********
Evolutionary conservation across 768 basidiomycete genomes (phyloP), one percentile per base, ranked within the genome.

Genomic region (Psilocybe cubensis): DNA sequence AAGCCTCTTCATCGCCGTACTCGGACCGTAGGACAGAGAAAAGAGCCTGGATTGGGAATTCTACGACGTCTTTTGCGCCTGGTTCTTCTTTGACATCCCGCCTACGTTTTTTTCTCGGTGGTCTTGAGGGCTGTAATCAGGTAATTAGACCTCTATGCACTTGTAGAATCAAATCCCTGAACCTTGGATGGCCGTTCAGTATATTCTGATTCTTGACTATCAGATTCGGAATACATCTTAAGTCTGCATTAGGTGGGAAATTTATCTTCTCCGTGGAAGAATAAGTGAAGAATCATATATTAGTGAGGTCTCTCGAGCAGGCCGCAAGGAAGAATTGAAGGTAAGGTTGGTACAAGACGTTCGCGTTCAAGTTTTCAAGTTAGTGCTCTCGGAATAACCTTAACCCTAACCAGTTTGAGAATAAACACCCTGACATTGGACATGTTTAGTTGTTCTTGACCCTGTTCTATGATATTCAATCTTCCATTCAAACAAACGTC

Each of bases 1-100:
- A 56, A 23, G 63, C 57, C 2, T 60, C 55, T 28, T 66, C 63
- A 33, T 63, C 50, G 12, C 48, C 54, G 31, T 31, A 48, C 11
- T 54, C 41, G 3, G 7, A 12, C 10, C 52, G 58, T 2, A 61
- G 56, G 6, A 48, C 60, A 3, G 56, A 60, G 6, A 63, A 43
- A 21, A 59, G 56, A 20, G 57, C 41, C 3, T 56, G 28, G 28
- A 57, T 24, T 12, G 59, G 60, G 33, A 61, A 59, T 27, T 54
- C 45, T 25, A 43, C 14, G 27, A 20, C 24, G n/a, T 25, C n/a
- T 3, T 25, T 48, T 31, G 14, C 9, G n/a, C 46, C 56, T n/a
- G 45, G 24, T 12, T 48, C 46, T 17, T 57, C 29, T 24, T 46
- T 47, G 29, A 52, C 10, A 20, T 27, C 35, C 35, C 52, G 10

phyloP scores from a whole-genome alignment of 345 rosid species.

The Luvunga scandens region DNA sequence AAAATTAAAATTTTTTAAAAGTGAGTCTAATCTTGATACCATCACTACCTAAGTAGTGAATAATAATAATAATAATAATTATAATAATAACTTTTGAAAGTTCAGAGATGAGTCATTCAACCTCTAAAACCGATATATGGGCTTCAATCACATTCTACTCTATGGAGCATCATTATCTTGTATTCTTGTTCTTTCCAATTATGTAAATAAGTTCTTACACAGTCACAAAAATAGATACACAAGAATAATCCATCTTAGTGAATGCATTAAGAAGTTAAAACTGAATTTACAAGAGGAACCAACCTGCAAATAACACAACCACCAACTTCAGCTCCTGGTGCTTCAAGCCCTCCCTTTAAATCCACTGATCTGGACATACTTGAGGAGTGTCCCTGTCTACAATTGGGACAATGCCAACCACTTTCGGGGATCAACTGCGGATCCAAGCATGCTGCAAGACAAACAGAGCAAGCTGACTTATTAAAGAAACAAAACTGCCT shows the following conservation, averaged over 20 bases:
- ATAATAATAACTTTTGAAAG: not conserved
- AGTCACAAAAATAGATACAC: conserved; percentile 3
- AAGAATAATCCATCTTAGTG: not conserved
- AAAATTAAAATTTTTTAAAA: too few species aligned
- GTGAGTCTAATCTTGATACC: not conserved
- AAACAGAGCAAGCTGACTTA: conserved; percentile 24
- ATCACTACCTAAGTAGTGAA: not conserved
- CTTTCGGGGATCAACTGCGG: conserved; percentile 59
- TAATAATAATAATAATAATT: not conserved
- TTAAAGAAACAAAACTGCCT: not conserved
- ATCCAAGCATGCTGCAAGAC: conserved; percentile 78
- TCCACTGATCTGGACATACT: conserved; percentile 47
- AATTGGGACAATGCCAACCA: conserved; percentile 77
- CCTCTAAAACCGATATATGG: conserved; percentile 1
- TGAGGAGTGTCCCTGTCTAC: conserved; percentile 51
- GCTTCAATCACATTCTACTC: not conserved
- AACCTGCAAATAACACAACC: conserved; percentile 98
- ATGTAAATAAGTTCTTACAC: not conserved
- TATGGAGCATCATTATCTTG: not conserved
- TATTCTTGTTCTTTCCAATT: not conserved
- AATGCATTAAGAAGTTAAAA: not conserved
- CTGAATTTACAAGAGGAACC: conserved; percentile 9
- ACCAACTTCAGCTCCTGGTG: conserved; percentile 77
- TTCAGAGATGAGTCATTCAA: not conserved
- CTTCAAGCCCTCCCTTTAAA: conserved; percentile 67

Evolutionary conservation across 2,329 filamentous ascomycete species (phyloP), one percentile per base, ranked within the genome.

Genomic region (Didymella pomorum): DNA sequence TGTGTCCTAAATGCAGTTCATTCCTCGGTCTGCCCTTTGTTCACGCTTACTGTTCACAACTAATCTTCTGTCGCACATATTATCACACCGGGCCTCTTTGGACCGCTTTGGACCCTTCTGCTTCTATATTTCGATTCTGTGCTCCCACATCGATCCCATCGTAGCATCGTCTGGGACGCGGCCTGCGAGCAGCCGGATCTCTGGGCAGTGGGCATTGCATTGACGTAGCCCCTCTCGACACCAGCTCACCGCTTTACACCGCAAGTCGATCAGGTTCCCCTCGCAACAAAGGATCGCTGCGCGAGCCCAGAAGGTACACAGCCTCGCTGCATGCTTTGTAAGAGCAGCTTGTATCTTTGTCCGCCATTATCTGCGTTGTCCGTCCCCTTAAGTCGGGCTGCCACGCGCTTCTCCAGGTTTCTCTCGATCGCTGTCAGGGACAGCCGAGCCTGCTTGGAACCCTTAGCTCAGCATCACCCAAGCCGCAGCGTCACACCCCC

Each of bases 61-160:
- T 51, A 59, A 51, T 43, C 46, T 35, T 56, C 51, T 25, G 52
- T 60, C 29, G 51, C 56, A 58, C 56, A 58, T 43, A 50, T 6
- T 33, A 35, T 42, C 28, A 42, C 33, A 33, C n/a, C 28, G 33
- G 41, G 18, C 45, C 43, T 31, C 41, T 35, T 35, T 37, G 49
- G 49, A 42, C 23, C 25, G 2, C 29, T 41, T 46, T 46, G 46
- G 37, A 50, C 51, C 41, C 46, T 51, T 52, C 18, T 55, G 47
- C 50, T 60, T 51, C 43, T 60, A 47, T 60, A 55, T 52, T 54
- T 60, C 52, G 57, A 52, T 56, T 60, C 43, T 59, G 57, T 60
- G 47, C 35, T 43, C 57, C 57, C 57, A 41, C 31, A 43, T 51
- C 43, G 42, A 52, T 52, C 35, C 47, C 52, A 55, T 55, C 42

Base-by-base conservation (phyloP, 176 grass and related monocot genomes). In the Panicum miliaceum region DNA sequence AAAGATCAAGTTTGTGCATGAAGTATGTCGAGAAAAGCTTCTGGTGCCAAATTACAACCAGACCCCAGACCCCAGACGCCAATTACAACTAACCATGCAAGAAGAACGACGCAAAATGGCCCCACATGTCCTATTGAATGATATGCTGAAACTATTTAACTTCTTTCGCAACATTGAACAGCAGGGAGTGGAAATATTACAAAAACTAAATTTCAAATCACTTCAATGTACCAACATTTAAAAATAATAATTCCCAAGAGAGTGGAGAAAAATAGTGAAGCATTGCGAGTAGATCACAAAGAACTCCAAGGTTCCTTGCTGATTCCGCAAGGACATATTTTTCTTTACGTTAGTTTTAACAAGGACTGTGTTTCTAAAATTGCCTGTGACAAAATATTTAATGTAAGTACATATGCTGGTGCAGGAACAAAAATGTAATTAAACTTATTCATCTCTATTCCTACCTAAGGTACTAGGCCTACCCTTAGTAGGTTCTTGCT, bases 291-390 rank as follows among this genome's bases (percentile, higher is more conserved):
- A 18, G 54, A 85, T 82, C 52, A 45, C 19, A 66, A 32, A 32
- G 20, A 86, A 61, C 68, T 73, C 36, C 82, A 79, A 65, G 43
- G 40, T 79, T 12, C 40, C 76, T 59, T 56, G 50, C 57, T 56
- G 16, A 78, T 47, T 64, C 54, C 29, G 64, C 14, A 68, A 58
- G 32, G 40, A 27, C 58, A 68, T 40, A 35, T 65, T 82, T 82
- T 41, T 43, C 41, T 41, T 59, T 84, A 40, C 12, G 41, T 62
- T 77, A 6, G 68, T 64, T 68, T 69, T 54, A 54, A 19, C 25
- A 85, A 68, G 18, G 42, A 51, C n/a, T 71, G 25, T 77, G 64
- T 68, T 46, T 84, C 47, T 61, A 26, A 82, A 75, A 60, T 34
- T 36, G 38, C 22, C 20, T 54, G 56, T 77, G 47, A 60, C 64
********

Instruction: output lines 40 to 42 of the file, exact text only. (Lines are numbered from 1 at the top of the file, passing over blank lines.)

- CTTCAAGCCCTCCCTTTAAA: conserved; percentile 67

Evolutionary conservation across 2,329 filamentous ascomycete species (phyloP), one percentile per base, ranked within the genome.

Genomic region (Didymella pomorum): DNA sequence TGTGTCCTAAATGCAGTTCATTCCTCGGTCTGCCCTTTGTTCACGCTTACTGTTCACAACTAATCTTCTGTCGCACATATTATCACACCGGGCCTCTTTGGACCGCTTTGGACCCTTCTGCTTCTATATTTCGATTCTGTGCTCCCACATCGATCCCATCGTAGCATCGTCTGGGACGCGGCCTGCGAGCAGCCGGATCTCTGGGCAGTGGGCATTGCATTGACGTAGCCCCTCTCGACACCAGCTCACCGCTTTACACCGCAAGTCGATCAGGTTCCCCTCGCAACAAAGGATCGCTGCGCGAGCCCAGAAGGTACACAGCCTCGCTGCATGCTTTGTAAGAGCAGCTTGTATCTTTGTCCGCCATTATCTGCGTTGTCCGTCCCCTTAAGTCGGGCTGCCACGCGCTTCTCCAGGTTTCTCTCGATCGCTGTCAGGGACAGCCGAGCCTGCTTGGAACCCTTAGCTCAGCATCACCCAAGCCGCAGCGTCACACCCCC